Okay. So, this looks great. If you were to look inside, you can see that those lines go almost all the way down to the bottom, but not necessarily the bottom. The only thing that's super important is to make sure that the ends are to be fully sitting inside a fluid at all times during your bleed process. So, now, we're just going to tighten these up. Use your corresponding wrench, whatever size fitting you used, it's gonna make a difference. All right. That bottomed out, teeny bit more, and that's it. Same thing over here. Okay. Now that we have this created and it's sitting in there perfectly, they are nice and tight and there's no way for any air to make its way in between this area right here, you would move along to bleeding out the system. To do that, you're gonna need to have this firmly secured in some way, you can either put it inside a nice vice like this one or, of course, in some instances, you could actually connect it right into the vehicle and it would be probably much easier that way. So, if we're going to go with the vice, just probably put one ear in here like this, make sure you get as much grip as possible, nice and tight. The next thing you would do would be to fill up the master cylinder. I wouldn't go all the way to the top, leave maybe like a 1/4 of an inch to an 1/8 of an inch there. And then after that, this is the super important part. You're going to want to push right here on this area. And when you do that, you don't necessarily want to use something that's hard, jagged, or even sharp. You don't want to use anything that's going to mar this up inside there because it could cause an imperfection, and, of course, it may not function properly. Also, if you were to use something sharp and you happen to slide out of the divot as you had already pushed in, you might mess up a seal. So, we'll stay away from using something like that.

Something that would be recommended to use would be like a nice piece of brass like this. Something that's much softer than the metal that's involved right here. So, in case you did happen to slip, you're not going to cause any damage and you could also use a wooden dowel. So, now, the method we're gonna use is put it right in the vehicle and we'll do it that way. Let's install this. It should go in just like that. Now, we're going to mount this in with those two nuts. Okay. That one is bottomed out. So, now what we're going to do is fill the master cylinder with the manufacturer-specified fluid. For us personally, on this vehicle, it's Dot 3. It's super important to pay attention to the inside of the master cylinder because there is two separate areas. They need to both be full. So, now, we have it securely mounted and, of course, it's filled while it's in the vehicle, we're going to go ahead and slowly push down on that brake pedal. As we push down, you're going to be seeing air getting pushed up through these lines, which, of course, you won't be able to see through the lines, but you will be able to see air bubbles coming up inside the fluid. I'm gonna go nice and slow, push all the way to the floor, pause, and then I'm going to release that brake pedal nice and slow as well. Every time I press, it's gonna force the air and fluid in. And every time I release, it's going to draw some of the fluid back this way.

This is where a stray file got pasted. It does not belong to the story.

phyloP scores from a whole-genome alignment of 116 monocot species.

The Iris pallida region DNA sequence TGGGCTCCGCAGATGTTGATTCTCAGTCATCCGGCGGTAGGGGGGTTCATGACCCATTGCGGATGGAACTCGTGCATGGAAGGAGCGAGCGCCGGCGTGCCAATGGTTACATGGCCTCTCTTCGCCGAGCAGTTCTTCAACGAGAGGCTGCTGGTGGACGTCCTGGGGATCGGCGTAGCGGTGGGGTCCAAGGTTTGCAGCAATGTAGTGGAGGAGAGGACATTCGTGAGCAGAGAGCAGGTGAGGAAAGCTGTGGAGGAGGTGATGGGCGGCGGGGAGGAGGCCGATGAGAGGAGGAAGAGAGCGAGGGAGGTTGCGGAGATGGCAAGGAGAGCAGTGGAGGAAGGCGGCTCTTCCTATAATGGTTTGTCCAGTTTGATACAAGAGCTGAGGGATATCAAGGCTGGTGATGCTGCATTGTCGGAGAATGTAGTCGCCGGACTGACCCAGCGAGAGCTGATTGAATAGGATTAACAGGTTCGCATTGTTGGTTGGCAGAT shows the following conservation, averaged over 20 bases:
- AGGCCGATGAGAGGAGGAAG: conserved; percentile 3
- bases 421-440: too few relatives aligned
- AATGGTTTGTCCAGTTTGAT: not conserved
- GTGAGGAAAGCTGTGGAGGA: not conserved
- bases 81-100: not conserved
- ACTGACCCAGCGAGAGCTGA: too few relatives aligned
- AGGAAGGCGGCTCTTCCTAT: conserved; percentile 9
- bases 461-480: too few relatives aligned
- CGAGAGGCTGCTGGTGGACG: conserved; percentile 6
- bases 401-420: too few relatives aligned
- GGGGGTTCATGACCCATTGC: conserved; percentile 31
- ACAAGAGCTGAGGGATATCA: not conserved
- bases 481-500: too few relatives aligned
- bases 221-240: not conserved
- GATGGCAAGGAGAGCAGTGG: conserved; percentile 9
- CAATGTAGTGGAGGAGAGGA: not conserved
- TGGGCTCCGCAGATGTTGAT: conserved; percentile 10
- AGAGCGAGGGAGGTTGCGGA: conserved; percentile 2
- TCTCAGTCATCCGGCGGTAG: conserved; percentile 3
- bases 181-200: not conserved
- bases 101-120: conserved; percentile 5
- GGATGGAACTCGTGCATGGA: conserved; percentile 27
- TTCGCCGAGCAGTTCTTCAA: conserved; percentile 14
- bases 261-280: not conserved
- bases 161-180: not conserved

So, now, I'm just gonna take a nice rag, put it under here so I can catch the majority of the fluid that might leak out. We're going to remove our lines right here because we've completed the bleeding process. And then at that point, we will, of course, connect these in and then bleed out the rest of the vehicle system. There we go. That one started right in there. All right. That one's nice and tight. Let's do the other one. So, now, we would just top off the fluid. We'll put on the cover. Now, we want to bleed the rest of the brake system.

Okay, friends. So, we had a lot of fun making this video for you. Hopefully, you learned a little bit of something along the way. If you did, drop me a like, and leave me a comment in the comment section, because I'd love to hear from you. While you're at it, why don't you go ahead and subscribe and ring the bell that way there, you can be kept up with all of our latest content? Thanks.

Thanks for watching. Visit 1aauto.com for quality auto parts shipped to your door, the place for DIY auto repair. And if you enjoyed this video, please click the subscribe button.